Why do hostile globalist elite defend Israel as a Jewish ethnostate with Jewish only immigration, but ravage White majority Europe/North America into a multi-ethnic, multi-cultural Gulag with dystopian non-White colonization?

    The world is 93% non-White, only 7% White. But 3rd world colonizers, Muslims, Sikhs, Hispanics, are aggressively advancing their agenda to annihilate gullible Whites, just as China annihilates Tibet.

    How long will gullible Whites cuckold for murderous anti-White elite, who confiscate our guns, infiltrate/subvert our banks/FBI/CIA, indoctrinate White kids in academia/mass media, plunder White jobs/wages, & butcher White soldiers in bankrupting wars?

    “Native” Americans invaded from East Asia. Yellow & Brown races committed 10-times more genocide, slavery, imperialism than Whites. Since Old-Testament, Whites have been victims of Jewish/Crypto-Jewish, Turkic, Muslim, N.African imperialism, slavery, genocide.

    Gullible Whites should reject subversive ideologies- libertarianism, feminism, liberalism- & reject hostile slanders of racism. Peace to all humanity, but White people must organize to advance their interests, their fertility, their homelands. Spread this message. Reading list: goo.gl/iB777 , goo.gl/htyeq , amazon.com/dp/0759672229 , amazon.com/dp/1410792617

  19. @michael reynolds: Just keep on thinking that way.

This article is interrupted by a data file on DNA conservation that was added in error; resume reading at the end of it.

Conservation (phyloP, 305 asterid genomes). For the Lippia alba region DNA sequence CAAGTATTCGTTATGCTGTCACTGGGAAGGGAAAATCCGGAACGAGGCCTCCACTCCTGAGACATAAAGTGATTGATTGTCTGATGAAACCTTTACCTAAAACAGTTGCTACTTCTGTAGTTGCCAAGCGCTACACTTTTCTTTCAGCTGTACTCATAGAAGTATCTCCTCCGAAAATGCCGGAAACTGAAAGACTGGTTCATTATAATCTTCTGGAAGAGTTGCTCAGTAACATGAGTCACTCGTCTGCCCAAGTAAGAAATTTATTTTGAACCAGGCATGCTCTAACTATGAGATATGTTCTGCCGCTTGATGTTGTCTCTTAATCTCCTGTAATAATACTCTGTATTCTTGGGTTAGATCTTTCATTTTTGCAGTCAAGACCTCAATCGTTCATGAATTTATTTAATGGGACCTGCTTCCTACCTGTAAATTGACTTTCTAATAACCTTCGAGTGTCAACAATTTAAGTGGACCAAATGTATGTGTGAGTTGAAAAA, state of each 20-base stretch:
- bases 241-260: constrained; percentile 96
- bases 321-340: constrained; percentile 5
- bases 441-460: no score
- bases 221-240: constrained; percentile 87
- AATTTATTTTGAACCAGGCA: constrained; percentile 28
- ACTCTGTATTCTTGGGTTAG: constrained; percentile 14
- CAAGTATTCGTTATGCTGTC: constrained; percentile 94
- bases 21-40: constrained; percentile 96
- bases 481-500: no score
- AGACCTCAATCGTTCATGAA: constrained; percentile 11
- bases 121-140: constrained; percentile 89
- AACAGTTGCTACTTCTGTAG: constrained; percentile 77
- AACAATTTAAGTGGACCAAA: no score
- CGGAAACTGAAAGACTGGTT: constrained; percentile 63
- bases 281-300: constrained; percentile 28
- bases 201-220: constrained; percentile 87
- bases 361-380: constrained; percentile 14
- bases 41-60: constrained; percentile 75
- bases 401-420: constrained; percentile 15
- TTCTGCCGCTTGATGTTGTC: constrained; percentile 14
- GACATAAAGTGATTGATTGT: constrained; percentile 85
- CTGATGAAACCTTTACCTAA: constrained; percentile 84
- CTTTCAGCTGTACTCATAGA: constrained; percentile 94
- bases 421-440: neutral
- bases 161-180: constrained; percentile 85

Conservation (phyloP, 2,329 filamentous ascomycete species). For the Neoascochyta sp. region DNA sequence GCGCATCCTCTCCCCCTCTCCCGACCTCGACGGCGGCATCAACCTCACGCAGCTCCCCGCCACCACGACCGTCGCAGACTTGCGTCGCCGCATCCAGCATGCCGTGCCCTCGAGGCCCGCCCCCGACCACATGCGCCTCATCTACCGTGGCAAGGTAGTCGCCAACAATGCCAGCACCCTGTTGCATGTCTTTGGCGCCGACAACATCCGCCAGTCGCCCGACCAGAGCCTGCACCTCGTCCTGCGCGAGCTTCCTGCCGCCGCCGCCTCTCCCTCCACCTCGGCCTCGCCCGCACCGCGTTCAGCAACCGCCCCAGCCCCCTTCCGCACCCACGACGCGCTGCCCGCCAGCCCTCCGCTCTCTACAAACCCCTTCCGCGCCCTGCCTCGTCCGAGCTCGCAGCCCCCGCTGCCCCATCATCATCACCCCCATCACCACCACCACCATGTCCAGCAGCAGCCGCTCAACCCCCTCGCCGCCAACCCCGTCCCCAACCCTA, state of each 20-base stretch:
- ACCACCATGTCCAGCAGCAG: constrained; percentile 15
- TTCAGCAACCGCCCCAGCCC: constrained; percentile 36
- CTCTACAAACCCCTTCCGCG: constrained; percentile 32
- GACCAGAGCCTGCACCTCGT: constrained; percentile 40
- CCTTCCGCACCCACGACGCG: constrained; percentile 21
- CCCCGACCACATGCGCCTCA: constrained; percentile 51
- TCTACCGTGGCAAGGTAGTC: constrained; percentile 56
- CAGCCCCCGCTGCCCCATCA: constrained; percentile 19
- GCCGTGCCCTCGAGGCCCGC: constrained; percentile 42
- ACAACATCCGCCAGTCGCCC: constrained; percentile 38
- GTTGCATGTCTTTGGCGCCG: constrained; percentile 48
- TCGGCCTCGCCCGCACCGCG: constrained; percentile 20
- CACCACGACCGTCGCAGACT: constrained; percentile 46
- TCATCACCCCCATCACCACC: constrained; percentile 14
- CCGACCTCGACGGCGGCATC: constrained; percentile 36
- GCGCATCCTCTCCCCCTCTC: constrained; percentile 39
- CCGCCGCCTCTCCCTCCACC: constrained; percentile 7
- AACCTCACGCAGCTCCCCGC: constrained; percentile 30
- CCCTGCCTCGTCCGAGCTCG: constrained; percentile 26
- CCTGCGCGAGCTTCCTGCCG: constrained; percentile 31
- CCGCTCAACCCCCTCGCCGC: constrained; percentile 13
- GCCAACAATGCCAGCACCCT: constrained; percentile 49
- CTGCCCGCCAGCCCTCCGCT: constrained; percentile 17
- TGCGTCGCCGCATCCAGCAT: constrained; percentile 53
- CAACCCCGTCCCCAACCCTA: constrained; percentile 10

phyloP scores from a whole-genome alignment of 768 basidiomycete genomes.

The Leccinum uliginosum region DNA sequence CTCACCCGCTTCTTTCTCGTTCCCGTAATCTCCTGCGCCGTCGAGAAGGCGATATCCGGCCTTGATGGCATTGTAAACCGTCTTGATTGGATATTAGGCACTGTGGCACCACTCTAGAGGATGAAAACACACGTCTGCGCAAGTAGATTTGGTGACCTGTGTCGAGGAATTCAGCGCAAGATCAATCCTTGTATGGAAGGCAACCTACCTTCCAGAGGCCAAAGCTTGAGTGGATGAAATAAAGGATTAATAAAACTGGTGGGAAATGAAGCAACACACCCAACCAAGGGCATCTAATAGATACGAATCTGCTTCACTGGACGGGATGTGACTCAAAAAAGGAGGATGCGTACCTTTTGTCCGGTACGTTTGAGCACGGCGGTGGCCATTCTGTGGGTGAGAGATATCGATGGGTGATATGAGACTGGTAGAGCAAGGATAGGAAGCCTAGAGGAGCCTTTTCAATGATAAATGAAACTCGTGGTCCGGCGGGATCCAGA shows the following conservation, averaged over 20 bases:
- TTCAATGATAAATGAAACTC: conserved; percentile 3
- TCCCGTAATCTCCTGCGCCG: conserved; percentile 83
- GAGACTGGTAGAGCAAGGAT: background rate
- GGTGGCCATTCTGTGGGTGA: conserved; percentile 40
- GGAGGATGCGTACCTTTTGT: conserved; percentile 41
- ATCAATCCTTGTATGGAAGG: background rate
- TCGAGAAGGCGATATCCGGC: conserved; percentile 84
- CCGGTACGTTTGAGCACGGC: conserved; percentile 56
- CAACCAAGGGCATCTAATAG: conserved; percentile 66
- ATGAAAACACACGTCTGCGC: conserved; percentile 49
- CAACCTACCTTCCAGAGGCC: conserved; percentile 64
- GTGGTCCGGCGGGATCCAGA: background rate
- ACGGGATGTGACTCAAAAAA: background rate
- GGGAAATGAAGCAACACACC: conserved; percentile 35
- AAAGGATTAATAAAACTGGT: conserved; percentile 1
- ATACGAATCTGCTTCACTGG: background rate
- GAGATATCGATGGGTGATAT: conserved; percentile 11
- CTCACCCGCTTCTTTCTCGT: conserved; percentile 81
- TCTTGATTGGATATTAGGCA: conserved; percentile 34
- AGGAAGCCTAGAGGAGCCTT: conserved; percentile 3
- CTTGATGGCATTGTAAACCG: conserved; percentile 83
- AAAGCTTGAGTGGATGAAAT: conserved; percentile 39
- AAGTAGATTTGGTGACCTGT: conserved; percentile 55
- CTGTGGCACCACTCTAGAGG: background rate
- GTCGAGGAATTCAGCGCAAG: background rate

20. Pinky says:

    @Gullible White Cattle: Thank you for directing that comment at me. I’m new around here, and I’ve been curious to test out the limits of this site’s comment policy.

    What you said is stupid. It has nothing to do with gridlock, or any other aspect of this discussion. It’s racist and obnoxious and wrong. There are a couple of things you have right, but maybe the worst thing you have right is that charges of racism are tossed around in against non-racists. I say worst, because you’re using it as a shield for your racism.Of course the left caricatures its opponents as racists, and the only way to have an adult conversation is to call them on it. But the one or two racist conspiratorial nutbags on the right make the work a lot harder for the rest of the right.

    The fact that what you’re saying is crazy and racist is easy for everyone to see. But it obscures the fact that most of the people who oppose liberalism would never think this nonsense. This kind of race-fixation is more a characteristic of the left.

  21. Pinky says: